I’m getting out of synch now, as I’m going to report on today’s run and my thoughts for the future before I submit an ‘epic’ for the 3-day backpack I did in the Cairngorms last weekend. I haven’t even managed to finish captioning the 90 or so photos I took up there yet (don’t worry, the captioning is for my benefit so I can make sense of them in years to come; my report will feature highlights).

After the disappointment of the Kent Coastal Marathon 2 weeks ago, I need to consolidate mentally and physically over the winter and hit a fresh marathon in the spring (London if I can in), faster and stronger. I’m not putting too much pressure on myself yet, though. I’ve got the Blackland Downs Challenge next weekend, the Hogweed Mimsy Muggle at the beginning of October, then nothing else planned as yet. I need to get some long training runs in to build up my stamina some more and I’ve no doubt I’ll throw some races in to keep life interesting.

I’m also doing the 5×50 Challenge. I’m doing something every day – check out my profile if you want to see what.

Today’s was a good run, one of my favourite short loops, around Cherhill Down, near Calne Wiltshire. It drains well and is usually fairly firm, but today it was almost as firm as you would expect at the end of summer! It has 2 climbs: the first ‘ramps up, being steepest when you’re near the top, reaching a difficult to run gradient. The other is kinder, quite long and steady.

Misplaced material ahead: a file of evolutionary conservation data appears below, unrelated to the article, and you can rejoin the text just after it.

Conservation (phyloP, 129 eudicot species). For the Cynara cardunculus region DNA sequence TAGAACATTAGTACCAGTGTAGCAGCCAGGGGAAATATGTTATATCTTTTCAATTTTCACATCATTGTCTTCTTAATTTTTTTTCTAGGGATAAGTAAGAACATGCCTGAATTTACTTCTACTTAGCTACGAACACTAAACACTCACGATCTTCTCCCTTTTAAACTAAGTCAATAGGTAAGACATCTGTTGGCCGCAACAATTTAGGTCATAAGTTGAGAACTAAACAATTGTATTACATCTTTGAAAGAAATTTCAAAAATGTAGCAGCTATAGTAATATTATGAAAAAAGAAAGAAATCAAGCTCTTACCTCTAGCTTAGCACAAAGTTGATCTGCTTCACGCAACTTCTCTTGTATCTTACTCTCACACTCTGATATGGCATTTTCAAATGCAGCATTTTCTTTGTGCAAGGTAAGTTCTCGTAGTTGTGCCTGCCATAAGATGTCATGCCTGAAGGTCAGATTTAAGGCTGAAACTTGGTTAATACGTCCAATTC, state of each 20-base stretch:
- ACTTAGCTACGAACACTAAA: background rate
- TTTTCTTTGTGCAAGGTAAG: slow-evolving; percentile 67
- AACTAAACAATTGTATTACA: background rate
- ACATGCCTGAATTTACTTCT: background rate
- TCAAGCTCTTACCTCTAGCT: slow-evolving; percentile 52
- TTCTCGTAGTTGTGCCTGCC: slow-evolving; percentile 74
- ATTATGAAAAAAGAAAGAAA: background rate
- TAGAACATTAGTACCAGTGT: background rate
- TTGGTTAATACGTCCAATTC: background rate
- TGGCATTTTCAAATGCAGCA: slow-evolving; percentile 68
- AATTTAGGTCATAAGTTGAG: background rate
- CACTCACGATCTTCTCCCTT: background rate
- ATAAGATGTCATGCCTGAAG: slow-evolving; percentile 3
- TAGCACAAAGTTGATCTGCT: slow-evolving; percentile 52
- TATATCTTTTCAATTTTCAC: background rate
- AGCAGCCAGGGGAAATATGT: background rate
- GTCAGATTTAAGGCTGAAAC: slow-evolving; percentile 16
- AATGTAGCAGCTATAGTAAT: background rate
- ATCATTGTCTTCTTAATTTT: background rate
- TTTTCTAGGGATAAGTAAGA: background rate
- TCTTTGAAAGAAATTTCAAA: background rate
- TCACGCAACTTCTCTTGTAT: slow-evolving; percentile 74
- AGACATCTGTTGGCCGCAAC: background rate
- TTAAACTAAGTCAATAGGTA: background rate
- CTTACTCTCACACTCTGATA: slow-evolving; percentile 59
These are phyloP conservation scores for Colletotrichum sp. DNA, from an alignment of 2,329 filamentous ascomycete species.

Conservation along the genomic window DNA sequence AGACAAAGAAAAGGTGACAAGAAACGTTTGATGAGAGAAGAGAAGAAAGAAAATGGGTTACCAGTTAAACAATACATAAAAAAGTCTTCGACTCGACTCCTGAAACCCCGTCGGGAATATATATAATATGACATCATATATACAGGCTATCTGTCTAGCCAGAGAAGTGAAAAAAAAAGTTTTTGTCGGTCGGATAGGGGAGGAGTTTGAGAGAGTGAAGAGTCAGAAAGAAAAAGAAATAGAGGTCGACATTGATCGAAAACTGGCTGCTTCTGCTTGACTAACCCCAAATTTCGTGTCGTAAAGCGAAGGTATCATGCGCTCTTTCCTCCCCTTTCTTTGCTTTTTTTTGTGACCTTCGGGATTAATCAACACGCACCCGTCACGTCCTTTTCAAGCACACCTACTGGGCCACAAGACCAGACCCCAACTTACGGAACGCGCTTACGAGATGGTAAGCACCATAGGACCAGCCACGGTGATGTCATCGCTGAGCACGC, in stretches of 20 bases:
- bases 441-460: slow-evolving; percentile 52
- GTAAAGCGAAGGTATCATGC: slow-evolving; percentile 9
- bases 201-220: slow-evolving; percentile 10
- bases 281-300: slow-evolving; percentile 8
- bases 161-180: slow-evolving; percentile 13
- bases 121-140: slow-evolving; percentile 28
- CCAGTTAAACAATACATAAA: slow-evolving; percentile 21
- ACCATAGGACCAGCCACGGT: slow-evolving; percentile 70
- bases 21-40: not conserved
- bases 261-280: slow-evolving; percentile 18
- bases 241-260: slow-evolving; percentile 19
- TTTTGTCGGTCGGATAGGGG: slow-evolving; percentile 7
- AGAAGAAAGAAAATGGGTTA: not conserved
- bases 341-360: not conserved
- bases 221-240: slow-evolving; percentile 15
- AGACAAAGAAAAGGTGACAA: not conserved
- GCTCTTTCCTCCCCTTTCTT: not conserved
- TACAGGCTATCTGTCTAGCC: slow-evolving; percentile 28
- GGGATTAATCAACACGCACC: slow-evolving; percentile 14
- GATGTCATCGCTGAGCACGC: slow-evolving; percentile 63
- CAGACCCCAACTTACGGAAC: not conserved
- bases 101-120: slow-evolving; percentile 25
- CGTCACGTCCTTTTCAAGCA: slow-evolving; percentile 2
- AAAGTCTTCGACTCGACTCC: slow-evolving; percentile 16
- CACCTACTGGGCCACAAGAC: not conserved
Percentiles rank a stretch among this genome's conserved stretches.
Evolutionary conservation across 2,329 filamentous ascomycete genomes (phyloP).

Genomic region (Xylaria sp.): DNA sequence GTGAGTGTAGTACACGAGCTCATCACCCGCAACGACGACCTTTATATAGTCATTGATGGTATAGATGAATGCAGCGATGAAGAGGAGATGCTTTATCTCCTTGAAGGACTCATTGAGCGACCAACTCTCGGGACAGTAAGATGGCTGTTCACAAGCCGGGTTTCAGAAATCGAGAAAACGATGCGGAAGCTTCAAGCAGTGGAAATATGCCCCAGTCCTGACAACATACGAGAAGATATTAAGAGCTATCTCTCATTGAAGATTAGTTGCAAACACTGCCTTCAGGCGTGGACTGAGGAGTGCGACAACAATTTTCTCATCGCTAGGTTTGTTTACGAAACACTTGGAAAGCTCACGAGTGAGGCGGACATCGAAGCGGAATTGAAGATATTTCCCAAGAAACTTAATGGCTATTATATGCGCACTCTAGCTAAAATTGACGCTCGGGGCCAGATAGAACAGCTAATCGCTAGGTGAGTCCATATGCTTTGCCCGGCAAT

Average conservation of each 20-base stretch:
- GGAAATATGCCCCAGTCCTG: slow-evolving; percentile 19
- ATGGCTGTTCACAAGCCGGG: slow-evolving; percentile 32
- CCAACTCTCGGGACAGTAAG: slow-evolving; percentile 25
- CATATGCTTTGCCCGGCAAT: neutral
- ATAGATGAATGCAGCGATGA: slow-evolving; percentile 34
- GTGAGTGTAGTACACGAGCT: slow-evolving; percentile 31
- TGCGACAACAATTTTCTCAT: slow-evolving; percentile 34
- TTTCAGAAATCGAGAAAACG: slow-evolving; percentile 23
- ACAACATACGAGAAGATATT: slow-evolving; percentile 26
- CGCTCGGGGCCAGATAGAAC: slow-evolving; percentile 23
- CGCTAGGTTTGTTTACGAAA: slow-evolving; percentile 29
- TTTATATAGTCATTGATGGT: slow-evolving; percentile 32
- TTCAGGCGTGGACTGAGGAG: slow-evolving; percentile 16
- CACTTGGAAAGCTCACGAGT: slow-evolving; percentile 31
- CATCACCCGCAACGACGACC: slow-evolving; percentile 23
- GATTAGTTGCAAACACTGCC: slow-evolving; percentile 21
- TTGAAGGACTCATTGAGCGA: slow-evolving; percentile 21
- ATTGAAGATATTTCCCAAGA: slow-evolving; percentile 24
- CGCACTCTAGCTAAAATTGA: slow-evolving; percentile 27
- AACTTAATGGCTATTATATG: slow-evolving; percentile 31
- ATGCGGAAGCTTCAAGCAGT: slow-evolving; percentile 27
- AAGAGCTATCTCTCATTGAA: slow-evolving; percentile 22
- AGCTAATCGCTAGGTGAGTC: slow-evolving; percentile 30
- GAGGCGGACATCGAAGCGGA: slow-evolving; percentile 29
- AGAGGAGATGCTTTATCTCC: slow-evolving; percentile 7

The best part of today’s run was really hammering the big descent back to the road near the end. I really let gravity do its thing on the steepest bits, which are also the lumpiest. My ‘core’ feels strong at the moment, which is what you need to maintain control on these ‘technical’ descents.

I’m looking forward to a run on the eastern part of the Ridgeway tomorrow, which might also beat my ‘mountain epic’ to the press!

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Rockin’ the Ridgeway

After the London Marathon 3 weeks ago, a fast 20 miler the weekend after, and 28 hilly, muddy miles on Monday, I was happy to drop my plan to run the Ridgeway 40 (RW40) both ways, as outlined in my crazy plan.

This year the RW40 was on 12th May, and was celebrating its 50th anniversary. I arrived at Overton Hill on the A4, the rather underwhelming western end of the Ridgeway National Trail, on Saturday, 25 minutes before the ‘runners start’, with my friends Ian trussler, Paul Byrne and Peter Cusick, together with Ian’s partner Lynne, who was there to see us off. In running terms, you couldn’t find a more disparate bunch:

  • Ian is my main running buddy, a lover of rough, hilly and esoteric races, as well as the more mainstream stuff. I like Ian because he can be talked into just about anything, and so has joined me in some pretty extreme hill races (the llanbedr to Blaenafon fell race most recently) and a couple of ultras (the 2011 Ridgeway 40 and Ridgeway Challenge).